What is toxic about oil painting, is the solvent that is often used for thinning oils and cleaning brushes. But it's entirely possible to be an oil painter and never use a solvent or to keep their use to a safe level. Many painters use only an oil such as linseed or walnut to dilute their paint enough to move it around on the canvas. And brush cleaning can be done entirely in soap and water, or by using a container of a cheap oil like canola to dunk the bristles into and swish the paint residue out, and then following that with mild soap and water. For those who want the swift clean up of solvent, it's possible to limit the amount of time that the solvent container is open so that its evaporation and indoor pollution are kept to a small amount. This may seem unacceptable to some, but they should remember that acrylics dry by evaporating ammonia-containing stabilizers and formaldehyde preservatives into the air. This is far from harmless.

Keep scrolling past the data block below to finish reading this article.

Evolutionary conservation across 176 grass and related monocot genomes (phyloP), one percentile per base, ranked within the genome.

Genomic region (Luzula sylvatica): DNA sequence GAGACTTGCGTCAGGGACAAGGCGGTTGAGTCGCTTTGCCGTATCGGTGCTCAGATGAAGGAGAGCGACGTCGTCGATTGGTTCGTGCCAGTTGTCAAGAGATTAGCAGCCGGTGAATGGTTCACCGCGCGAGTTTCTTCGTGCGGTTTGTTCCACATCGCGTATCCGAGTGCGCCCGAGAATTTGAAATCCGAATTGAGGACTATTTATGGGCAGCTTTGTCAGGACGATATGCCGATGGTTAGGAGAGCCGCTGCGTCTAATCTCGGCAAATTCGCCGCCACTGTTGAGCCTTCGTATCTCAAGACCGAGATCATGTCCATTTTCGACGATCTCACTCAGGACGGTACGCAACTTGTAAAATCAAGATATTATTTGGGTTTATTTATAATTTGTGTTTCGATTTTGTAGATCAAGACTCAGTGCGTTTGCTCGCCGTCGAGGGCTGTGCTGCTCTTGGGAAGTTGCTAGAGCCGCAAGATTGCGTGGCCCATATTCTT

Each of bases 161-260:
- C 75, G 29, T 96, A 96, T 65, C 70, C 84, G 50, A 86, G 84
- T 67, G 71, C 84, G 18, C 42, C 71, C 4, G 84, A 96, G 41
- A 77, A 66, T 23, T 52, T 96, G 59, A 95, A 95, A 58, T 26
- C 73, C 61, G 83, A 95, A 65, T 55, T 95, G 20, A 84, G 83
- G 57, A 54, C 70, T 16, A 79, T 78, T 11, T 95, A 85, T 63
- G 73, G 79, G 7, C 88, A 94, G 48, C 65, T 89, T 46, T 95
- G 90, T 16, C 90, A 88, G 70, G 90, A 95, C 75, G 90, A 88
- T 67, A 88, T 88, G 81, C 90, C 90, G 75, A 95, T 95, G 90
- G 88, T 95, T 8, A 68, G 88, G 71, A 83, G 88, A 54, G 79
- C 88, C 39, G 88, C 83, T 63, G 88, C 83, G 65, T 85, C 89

So whenever I hear oils being bad mouthed, I make a point of defending them. Their reputation is undeserved and painters who steer clear of them out of fear are missing out on a wonderful experience. Spread the word!

Sunday, October 9, 2011

Painting a Still Life Start to Finish

Berry Branch
20 x 16

I like the mental exercise of painting still lifes.  The set up alone can take an hour or more of tweaking and evaluating every aspect of the objects that I'm painting.  Things that I consider are: number, size, colour and shape of the objects; view point; repetition of colour, shape, and value; negative and positive shapes; balancing objects; light source; and much more.   If I can set the objects up well, the painting is easier, so I force myself not to skimp on this task.

Once it's set up, then I can work at leisure and that's when the fun begins.  I do a few quick thumbnail sketches to determine the overall pattern of dark shapes and shadows and to see if I can connect some of them and make pleasing abstract shapes.  Then - finally - I get to paint.